Not many players have won three European Tour events in a season, but that’s exactly what Andy Sullivan has achieved after the Englishman triumphed at the Portugal Masters on Sunday.
Sullivan, who was yet to win his maiden professional title this time last year, looked totally in control as he demolished the field to prevail by nine and finish on 23 under par.
His form had been patchy coming into the tournament, with three missed cuts in his last five outings, but he was able to draw on the confidence gained by those previous victories, both in South Africa, in early 2015.
When you’ve won before you know you just need to get yourself in contention and the rest can follow. Golf’s a strange game like that; you can have spells when your game just clicks.
Sullivan himself is a very good all-rounder rather than outstanding in any one aspect. He always fades the ball and uses that well, seems a very good, effortless driver, and has excellent iron play.
That result in Vilamoura lifts Sullivan right into contention for a place in Europe’s team at next year’s Ryder Cup, and it would be good to have the rookie involved.
It has also lifted him into the world’s top 50, and that is huge for him. He can now plan his 2016 calendar around the Majors and prestigious World Golf Championship events.
In simple terms, Sullivan, 29, has catapulted himself into the global elite, and that is no mean feat for someone who has been playing solely on the European Tour.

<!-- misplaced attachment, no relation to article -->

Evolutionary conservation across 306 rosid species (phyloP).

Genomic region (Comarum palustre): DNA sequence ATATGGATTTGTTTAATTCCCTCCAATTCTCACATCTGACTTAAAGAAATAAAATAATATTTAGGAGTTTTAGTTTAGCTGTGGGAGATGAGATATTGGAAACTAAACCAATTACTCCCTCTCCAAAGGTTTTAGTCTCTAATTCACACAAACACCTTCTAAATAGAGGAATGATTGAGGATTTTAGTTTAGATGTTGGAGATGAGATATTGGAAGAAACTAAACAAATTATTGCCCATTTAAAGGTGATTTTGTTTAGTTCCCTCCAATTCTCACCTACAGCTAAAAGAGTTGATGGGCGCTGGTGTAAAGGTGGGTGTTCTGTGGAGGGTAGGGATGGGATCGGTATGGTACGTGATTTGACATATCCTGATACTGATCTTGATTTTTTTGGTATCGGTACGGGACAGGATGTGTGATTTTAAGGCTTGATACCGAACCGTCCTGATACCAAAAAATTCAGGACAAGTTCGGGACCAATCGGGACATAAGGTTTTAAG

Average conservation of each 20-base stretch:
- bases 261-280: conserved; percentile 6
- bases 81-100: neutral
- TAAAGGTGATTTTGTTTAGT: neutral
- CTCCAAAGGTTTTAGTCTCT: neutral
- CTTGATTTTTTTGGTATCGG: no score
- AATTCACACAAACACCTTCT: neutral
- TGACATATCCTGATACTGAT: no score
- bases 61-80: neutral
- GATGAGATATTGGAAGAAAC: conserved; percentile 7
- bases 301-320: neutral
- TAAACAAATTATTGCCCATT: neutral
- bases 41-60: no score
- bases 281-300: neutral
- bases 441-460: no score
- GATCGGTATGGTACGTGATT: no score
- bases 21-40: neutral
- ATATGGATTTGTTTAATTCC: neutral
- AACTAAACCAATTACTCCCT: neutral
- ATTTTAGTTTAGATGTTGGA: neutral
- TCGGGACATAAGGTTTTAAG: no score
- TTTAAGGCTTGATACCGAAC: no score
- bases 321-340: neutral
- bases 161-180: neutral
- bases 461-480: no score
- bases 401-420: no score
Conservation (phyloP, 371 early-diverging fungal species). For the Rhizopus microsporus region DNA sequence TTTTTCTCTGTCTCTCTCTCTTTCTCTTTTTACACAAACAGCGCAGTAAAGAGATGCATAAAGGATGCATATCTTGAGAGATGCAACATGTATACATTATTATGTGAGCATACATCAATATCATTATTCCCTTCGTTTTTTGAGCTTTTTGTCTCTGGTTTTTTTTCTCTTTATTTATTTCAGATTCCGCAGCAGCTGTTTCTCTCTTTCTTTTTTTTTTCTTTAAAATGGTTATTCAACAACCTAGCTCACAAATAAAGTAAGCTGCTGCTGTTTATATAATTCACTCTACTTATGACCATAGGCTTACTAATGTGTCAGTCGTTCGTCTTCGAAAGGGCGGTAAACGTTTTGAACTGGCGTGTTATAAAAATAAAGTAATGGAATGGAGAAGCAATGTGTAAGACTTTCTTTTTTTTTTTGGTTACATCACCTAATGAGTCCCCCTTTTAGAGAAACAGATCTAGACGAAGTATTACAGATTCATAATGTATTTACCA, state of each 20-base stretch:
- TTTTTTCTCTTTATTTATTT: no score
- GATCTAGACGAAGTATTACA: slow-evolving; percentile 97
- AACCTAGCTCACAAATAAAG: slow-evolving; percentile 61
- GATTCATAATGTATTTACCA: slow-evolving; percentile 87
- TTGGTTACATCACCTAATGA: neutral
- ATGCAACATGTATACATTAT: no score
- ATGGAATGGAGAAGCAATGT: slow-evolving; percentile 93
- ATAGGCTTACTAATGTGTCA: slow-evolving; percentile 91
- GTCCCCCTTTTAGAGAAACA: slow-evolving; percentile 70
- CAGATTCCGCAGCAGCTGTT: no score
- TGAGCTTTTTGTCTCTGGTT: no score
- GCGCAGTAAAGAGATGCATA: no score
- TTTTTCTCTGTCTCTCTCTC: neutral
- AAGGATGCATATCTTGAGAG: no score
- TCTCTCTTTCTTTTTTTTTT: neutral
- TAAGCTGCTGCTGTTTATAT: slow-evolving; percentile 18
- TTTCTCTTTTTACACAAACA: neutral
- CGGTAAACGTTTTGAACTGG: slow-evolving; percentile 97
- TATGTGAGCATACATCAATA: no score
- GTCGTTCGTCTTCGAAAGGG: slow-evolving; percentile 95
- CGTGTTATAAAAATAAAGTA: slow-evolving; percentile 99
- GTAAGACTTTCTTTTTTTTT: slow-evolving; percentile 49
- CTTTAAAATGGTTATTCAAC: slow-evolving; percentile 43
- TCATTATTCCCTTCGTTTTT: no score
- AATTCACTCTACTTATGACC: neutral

Also enjoying a life-changing win on Sunday was young Argentinian Emiliano Grillo, who defeated American Kevin Na in a play-off to win his first PGA Tour title at the Frys.com Open in California.
It’s only two weeks ago that Grillo secured his card by winning the second-tier Web.com Tour Championship. A fortnight on, he’s $1m richer and has a two-year exemption.
The 22-year-old was phenomenal, and you can be sure that he’d have been inspired for his final round by watching his countrymen’s World Cup victory over Ireland.
It was a poor week for former world No1 Rory McIlroy, who finished tied for 26th, and England’s Justin Rose, who tumbled from just one shot off the pace to three behind with a trio of late bogeys.
Those two and Rose in particular must be exhausted from a busy schedule. I’m surprised he didn’t take time off after the PGA Tour Championship, yet he’s due to play in Hong Kong this week too.
That tournament, the last of the European season before the four-leg Race To Dubai finale, is a last chance for players outside tour’s top 110 to climb the standings and guarantee their card.
Padraig Harrington is among that number and, although his three Major titles mean that he won’t struggle for invites to any tournament, I’m sure that’s not the way he’d want to go about it.
Sam Torrance OBE is a multiple Ryder Cup-winning golfer and media commentator. Follow him on Twitter @torrancesam